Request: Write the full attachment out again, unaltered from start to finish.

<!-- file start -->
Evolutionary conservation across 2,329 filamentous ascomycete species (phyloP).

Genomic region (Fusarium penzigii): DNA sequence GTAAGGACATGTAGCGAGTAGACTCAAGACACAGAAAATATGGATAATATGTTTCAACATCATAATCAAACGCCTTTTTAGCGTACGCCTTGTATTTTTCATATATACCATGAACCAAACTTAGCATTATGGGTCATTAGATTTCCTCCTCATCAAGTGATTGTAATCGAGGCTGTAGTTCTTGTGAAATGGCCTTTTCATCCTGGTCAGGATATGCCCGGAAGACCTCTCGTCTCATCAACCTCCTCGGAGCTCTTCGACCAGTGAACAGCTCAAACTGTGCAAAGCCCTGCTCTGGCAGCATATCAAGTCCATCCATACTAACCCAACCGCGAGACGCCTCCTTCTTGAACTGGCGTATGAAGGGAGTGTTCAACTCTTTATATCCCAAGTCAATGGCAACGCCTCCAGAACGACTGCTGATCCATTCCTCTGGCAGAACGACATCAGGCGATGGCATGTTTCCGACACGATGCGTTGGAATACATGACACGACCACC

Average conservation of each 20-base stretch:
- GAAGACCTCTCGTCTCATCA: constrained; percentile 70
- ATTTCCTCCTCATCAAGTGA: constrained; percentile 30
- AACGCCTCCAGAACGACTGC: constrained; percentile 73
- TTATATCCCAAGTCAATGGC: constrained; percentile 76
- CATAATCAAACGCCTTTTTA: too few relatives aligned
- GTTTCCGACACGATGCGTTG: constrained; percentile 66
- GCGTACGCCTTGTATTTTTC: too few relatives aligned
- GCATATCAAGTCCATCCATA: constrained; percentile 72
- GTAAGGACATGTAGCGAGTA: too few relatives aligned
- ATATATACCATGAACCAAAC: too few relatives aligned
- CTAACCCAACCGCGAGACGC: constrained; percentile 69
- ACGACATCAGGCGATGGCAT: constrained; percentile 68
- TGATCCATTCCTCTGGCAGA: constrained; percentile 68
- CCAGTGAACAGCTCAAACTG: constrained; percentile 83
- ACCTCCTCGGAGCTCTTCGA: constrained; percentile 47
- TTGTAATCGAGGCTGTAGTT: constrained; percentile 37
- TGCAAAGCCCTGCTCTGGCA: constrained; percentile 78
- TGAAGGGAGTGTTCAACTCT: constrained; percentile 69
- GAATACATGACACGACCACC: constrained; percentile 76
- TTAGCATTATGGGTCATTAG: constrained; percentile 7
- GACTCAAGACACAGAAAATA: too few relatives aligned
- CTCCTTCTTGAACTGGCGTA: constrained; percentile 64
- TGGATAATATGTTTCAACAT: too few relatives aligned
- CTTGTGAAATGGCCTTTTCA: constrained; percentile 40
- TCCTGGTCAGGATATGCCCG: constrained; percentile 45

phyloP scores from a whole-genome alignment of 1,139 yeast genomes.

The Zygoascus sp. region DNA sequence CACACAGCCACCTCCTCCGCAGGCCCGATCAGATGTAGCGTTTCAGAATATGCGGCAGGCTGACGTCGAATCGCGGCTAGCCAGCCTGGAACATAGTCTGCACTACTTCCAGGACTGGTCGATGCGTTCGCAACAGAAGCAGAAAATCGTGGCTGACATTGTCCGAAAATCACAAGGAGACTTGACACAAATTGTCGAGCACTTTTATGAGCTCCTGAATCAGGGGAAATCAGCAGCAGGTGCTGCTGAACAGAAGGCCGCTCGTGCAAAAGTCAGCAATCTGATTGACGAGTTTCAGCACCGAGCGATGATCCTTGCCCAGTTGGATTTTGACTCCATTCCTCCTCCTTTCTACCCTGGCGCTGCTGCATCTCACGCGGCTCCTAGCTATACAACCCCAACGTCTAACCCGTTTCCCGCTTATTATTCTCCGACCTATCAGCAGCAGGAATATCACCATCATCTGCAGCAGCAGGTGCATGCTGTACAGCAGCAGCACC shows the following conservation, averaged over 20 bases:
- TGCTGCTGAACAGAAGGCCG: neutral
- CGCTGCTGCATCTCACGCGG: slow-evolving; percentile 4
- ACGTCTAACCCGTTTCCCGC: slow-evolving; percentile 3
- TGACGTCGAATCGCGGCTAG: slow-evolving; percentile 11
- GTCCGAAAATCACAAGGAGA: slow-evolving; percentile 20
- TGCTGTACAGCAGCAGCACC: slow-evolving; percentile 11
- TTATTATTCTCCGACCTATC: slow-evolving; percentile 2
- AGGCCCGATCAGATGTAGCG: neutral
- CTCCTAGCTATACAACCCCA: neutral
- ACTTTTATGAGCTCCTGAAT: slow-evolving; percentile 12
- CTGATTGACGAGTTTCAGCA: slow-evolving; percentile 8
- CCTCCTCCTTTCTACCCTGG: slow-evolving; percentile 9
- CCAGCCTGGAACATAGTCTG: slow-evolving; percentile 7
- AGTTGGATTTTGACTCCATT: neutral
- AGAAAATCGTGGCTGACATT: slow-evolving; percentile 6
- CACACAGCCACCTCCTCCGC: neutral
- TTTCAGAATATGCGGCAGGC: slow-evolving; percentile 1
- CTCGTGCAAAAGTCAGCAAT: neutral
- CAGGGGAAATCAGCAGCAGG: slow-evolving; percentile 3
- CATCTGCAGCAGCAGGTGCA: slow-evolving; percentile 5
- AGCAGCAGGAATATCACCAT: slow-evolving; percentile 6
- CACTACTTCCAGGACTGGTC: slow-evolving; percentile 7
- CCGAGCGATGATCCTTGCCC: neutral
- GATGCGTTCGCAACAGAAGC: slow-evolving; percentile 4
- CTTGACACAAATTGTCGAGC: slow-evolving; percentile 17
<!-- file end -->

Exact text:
Evolutionary conservation across 2,329 filamentous ascomycete species (phyloP).

Genomic region (Fusarium penzigii): DNA sequence GTAAGGACATGTAGCGAGTAGACTCAAGACACAGAAAATATGGATAATATGTTTCAACATCATAATCAAACGCCTTTTTAGCGTACGCCTTGTATTTTTCATATATACCATGAACCAAACTTAGCATTATGGGTCATTAGATTTCCTCCTCATCAAGTGATTGTAATCGAGGCTGTAGTTCTTGTGAAATGGCCTTTTCATCCTGGTCAGGATATGCCCGGAAGACCTCTCGTCTCATCAACCTCCTCGGAGCTCTTCGACCAGTGAACAGCTCAAACTGTGCAAAGCCCTGCTCTGGCAGCATATCAAGTCCATCCATACTAACCCAACCGCGAGACGCCTCCTTCTTGAACTGGCGTATGAAGGGAGTGTTCAACTCTTTATATCCCAAGTCAATGGCAACGCCTCCAGAACGACTGCTGATCCATTCCTCTGGCAGAACGACATCAGGCGATGGCATGTTTCCGACACGATGCGTTGGAATACATGACACGACCACC

Average conservation of each 20-base stretch:
- GAAGACCTCTCGTCTCATCA: constrained; percentile 70
- ATTTCCTCCTCATCAAGTGA: constrained; percentile 30
- AACGCCTCCAGAACGACTGC: constrained; percentile 73
- TTATATCCCAAGTCAATGGC: constrained; percentile 76
- CATAATCAAACGCCTTTTTA: too few relatives aligned
- GTTTCCGACACGATGCGTTG: constrained; percentile 66
- GCGTACGCCTTGTATTTTTC: too few relatives aligned
- GCATATCAAGTCCATCCATA: constrained; percentile 72
- GTAAGGACATGTAGCGAGTA: too few relatives aligned
- ATATATACCATGAACCAAAC: too few relatives aligned
- CTAACCCAACCGCGAGACGC: constrained; percentile 69
- ACGACATCAGGCGATGGCAT: constrained; percentile 68
- TGATCCATTCCTCTGGCAGA: constrained; percentile 68
- CCAGTGAACAGCTCAAACTG: constrained; percentile 83
- ACCTCCTCGGAGCTCTTCGA: constrained; percentile 47
- TTGTAATCGAGGCTGTAGTT: constrained; percentile 37
- TGCAAAGCCCTGCTCTGGCA: constrained; percentile 78
- TGAAGGGAGTGTTCAACTCT: constrained; percentile 69
- GAATACATGACACGACCACC: constrained; percentile 76
- TTAGCATTATGGGTCATTAG: constrained; percentile 7
- GACTCAAGACACAGAAAATA: too few relatives aligned
- CTCCTTCTTGAACTGGCGTA: constrained; percentile 64
- TGGATAATATGTTTCAACAT: too few relatives aligned
- CTTGTGAAATGGCCTTTTCA: constrained; percentile 40
- TCCTGGTCAGGATATGCCCG: constrained; percentile 45

phyloP scores from a whole-genome alignment of 1,139 yeast genomes.

The Zygoascus sp. region DNA sequence CACACAGCCACCTCCTCCGCAGGCCCGATCAGATGTAGCGTTTCAGAATATGCGGCAGGCTGACGTCGAATCGCGGCTAGCCAGCCTGGAACATAGTCTGCACTACTTCCAGGACTGGTCGATGCGTTCGCAACAGAAGCAGAAAATCGTGGCTGACATTGTCCGAAAATCACAAGGAGACTTGACACAAATTGTCGAGCACTTTTATGAGCTCCTGAATCAGGGGAAATCAGCAGCAGGTGCTGCTGAACAGAAGGCCGCTCGTGCAAAAGTCAGCAATCTGATTGACGAGTTTCAGCACCGAGCGATGATCCTTGCCCAGTTGGATTTTGACTCCATTCCTCCTCCTTTCTACCCTGGCGCTGCTGCATCTCACGCGGCTCCTAGCTATACAACCCCAACGTCTAACCCGTTTCCCGCTTATTATTCTCCGACCTATCAGCAGCAGGAATATCACCATCATCTGCAGCAGCAGGTGCATGCTGTACAGCAGCAGCACC shows the following conservation, averaged over 20 bases:
- TGCTGCTGAACAGAAGGCCG: neutral
- CGCTGCTGCATCTCACGCGG: slow-evolving; percentile 4
- ACGTCTAACCCGTTTCCCGC: slow-evolving; percentile 3
- TGACGTCGAATCGCGGCTAG: slow-evolving; percentile 11
- GTCCGAAAATCACAAGGAGA: slow-evolving; percentile 20
- TGCTGTACAGCAGCAGCACC: slow-evolving; percentile 11
- TTATTATTCTCCGACCTATC: slow-evolving; percentile 2
- AGGCCCGATCAGATGTAGCG: neutral
- CTCCTAGCTATACAACCCCA: neutral
- ACTTTTATGAGCTCCTGAAT: slow-evolving; percentile 12
- CTGATTGACGAGTTTCAGCA: slow-evolving; percentile 8
- CCTCCTCCTTTCTACCCTGG: slow-evolving; percentile 9
- CCAGCCTGGAACATAGTCTG: slow-evolving; percentile 7
- AGTTGGATTTTGACTCCATT: neutral
- AGAAAATCGTGGCTGACATT: slow-evolving; percentile 6
- CACACAGCCACCTCCTCCGC: neutral
- TTTCAGAATATGCGGCAGGC: slow-evolving; percentile 1
- CTCGTGCAAAAGTCAGCAAT: neutral
- CAGGGGAAATCAGCAGCAGG: slow-evolving; percentile 3
- CATCTGCAGCAGCAGGTGCA: slow-evolving; percentile 5
- AGCAGCAGGAATATCACCAT: slow-evolving; percentile 6
- CACTACTTCCAGGACTGGTC: slow-evolving; percentile 7
- CCGAGCGATGATCCTTGCCC: neutral
- GATGCGTTCGCAACAGAAGC: slow-evolving; percentile 4
- CTTGACACAAATTGTCGAGC: slow-evolving; percentile 17